Mari Carmen was born and raised in Baja California, Mexico. She fosters a deep love for learning and began her professional journey as a teacher. Here she discovered a desire to better understand her students and decided to become a psychologist. Upon graduating Mari Carmen was able to simultaneously work as a therapist and college professor, and thoroughly enjoyed both careers. At the age of 28, she married, moved to the United States and adapted to a new life. After learning English, she worked as a counselor at the University of Bridgeport in the Talent Search Program and a year later she was hired by the Clifford Beers Clinic as a clinician. She then took time off to raise her growing family. As the children grew, she felt the need to continue her education and came across the book Authentic Happiness by Martin Seligman. The book discussed how to feel more satisfied, be more engaged with life, find more meaning, have higher hopes, and probably even laugh and smile more, regardless of one’s circumstances. She fell in love with these ideas which were the fundamentals of a growing school of psychology known as “positive psychology.”
She joins the current Board of Directors: Board co-Chair Deborah Sabia, Hispanics Initiative Manager with Girl Scouts of Connecticut Board co-Chair; Board co-Chair Yolanda Caldera-Durant, Program Associate with the Annie E. Casey Foundation, previously the Director for Economic Opportunity and Health and Human Services for the Fairfield County Community Foundation (FCCF); and Cynthia Toscano-Lopez, MBA and business manager at Pitney Bowes.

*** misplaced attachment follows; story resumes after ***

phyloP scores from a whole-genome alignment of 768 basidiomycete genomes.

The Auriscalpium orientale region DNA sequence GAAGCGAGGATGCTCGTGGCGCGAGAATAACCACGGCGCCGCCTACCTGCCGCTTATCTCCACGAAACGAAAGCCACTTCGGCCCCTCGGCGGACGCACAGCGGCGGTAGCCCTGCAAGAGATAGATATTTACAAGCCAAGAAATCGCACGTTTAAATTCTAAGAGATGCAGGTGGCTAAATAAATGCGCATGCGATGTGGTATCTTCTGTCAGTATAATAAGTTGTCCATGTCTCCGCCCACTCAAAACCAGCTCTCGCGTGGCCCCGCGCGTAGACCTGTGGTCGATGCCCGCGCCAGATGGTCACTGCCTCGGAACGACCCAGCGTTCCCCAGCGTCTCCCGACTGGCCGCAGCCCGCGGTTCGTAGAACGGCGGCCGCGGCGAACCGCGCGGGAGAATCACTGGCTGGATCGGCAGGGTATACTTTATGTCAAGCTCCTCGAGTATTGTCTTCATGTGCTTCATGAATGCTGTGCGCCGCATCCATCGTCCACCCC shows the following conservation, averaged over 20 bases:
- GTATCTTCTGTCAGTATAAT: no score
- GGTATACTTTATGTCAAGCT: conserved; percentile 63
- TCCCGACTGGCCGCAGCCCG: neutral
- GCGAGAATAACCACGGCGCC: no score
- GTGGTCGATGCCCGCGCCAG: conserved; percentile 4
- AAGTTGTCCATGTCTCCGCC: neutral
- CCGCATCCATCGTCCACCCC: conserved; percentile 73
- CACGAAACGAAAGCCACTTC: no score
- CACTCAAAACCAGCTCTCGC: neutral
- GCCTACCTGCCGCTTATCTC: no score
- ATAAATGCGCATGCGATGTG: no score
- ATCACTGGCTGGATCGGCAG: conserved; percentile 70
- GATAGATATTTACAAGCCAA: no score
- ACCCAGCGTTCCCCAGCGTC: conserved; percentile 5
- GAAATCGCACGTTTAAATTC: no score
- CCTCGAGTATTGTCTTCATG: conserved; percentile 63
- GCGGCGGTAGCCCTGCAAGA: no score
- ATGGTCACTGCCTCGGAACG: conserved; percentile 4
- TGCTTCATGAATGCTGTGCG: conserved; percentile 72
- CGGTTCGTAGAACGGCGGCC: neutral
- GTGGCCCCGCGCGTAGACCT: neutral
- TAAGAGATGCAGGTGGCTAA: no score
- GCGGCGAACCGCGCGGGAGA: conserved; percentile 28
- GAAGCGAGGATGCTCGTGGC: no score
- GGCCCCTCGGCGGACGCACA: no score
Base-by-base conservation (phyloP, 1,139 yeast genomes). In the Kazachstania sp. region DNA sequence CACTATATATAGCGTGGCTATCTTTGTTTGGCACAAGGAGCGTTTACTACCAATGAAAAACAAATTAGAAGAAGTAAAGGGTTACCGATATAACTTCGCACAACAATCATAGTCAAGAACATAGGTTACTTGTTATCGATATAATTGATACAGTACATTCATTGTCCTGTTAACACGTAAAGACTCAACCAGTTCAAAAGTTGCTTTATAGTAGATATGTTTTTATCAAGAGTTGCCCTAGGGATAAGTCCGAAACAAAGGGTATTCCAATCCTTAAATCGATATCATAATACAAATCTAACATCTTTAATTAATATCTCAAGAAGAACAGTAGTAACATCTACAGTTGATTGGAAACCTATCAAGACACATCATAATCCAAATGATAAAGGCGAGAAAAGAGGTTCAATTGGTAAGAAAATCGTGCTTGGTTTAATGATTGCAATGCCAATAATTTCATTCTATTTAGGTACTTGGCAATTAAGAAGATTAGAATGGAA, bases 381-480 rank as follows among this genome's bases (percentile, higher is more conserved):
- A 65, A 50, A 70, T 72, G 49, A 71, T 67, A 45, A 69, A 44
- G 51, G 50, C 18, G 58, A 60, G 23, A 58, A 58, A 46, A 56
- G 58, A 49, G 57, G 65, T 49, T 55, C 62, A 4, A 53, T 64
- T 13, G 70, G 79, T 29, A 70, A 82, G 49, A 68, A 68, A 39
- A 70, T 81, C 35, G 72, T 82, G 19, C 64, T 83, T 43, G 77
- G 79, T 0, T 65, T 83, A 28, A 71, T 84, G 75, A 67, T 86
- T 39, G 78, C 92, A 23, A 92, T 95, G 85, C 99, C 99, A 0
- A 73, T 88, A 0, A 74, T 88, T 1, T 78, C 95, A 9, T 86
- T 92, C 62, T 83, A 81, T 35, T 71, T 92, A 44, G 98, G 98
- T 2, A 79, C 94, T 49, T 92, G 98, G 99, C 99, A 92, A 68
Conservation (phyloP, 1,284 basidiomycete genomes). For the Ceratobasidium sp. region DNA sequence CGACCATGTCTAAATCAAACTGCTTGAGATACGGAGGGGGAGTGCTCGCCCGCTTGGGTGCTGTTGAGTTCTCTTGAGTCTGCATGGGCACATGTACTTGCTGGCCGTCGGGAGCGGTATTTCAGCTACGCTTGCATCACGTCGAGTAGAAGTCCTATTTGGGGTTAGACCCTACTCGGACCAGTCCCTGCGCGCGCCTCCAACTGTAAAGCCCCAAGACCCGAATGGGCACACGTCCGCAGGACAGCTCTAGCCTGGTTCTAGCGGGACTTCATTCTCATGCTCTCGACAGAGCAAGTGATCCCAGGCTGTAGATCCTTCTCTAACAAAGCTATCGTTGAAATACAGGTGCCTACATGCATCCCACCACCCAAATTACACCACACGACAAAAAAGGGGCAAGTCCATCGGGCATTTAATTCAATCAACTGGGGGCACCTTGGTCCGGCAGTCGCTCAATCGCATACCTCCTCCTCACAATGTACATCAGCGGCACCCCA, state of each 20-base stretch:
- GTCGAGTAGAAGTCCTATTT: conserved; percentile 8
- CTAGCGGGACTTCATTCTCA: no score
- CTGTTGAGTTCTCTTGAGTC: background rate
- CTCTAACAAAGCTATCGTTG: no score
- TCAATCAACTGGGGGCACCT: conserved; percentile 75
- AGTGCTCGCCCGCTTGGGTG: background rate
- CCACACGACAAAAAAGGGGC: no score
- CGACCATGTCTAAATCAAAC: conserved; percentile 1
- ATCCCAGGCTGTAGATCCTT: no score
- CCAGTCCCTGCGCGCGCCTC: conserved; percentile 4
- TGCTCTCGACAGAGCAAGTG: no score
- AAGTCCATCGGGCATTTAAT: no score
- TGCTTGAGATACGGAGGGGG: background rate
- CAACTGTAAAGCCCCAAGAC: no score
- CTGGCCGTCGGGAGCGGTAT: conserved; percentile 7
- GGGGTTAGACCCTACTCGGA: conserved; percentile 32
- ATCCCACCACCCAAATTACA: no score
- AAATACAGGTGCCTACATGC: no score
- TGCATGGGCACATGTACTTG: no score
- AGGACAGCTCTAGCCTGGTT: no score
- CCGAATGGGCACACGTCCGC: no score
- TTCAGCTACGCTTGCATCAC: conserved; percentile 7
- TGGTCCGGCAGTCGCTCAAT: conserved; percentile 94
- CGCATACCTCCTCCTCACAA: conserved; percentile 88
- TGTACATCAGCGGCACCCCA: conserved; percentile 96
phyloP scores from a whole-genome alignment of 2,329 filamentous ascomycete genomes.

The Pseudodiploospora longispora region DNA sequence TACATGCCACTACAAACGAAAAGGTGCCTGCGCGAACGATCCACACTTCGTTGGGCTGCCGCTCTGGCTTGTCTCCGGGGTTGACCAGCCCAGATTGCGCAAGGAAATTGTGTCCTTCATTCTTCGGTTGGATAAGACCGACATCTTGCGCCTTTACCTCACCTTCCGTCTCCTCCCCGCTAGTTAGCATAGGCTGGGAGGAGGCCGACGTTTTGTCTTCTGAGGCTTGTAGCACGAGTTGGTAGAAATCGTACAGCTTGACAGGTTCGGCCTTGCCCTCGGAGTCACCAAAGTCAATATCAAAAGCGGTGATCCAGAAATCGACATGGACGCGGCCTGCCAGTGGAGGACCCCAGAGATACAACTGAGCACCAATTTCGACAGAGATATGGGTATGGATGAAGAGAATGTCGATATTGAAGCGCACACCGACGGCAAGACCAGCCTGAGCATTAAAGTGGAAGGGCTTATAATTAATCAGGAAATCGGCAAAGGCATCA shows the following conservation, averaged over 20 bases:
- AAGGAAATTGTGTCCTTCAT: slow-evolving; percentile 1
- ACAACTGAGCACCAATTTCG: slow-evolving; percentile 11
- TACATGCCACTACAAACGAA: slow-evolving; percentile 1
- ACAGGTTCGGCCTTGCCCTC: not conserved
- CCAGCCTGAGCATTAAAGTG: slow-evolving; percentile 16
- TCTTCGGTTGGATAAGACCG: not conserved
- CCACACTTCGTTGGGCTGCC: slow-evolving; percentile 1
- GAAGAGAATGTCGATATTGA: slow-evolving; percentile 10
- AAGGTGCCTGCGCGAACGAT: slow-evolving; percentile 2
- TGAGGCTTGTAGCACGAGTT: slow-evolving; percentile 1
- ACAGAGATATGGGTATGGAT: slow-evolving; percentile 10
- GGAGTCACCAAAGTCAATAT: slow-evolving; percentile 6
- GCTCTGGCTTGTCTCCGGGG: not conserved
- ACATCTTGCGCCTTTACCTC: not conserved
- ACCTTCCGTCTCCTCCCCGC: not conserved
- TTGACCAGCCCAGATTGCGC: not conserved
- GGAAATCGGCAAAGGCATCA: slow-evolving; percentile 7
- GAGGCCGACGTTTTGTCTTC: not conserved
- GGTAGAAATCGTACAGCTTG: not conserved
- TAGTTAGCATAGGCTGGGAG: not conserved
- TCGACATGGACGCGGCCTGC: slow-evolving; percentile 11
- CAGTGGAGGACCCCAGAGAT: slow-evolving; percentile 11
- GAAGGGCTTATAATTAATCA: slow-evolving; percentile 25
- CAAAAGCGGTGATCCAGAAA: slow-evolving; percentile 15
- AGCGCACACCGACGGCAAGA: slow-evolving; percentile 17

The Latina A.R.M.Y. is the first organization of its kind to offer free in-school empowerment workshops that promote self-awareness and encouraged girls to set healthy boundaries in their relationships, to identify their personal goals and develop concrete life plans. The workshops are conducted by caring Latinas and non-Latinas who serve as role models to inner-city Latina girls between the ages of 9 and 18. The volunteers are women who faced a difficult challenge in order to meet a goal that resulted in a better way of life and as a result of their determination and hard work, add value to society. Given the changing demographics of Connecticut and other states, it is crucial for women to become involved in guiding girls as they begin to navigate their middle school and high school years. We can do this by sharing our stories and letting them know that we faced challenges and were able to overcome them to become the women we are today.
Although the organization is all-inclusive, The Latina A.R.M.Y., Inc. was established in 2008 in response to the crisis state of young Latinas in the United States. Current statistics tell us that young Latinas (the fastest growing U.S. demographic group) hold the highest rates of: attempted suicide –one in seven young Latinas attempts suicide; teen pregnancy-more than 53% are pregnant or become mothers at least once before the age of 20 (more than double the national average); female high school drop-outs in the country (nearly double the national average). Most sociologists agree that this group finds itself between cultures and often cannot find positive role models who understand them. The majority of girls who complete a Latina A.R.M.Y. program say they feel better about their future and benefit from higher self-esteem as a result of their participation. To date, the organization has reached 750 girls throughout the state of Connecticut and in the metro New York region.
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The Latina A.R.M.Y., Inc., a national nonpartisan, 501(c)(3) organization, whose mission is to celebrate and empower young Latinas by providing inspirational role models and introducing powerful life skills for personal excellence. Their goal is to empower 1 million young Latinas across the United States. The organization is interested in recruiting board members. For more information or to volunteer, please visit: http://www.theLatinaARMY.org email info@thelatinaArmy.org or call (203)812-9901.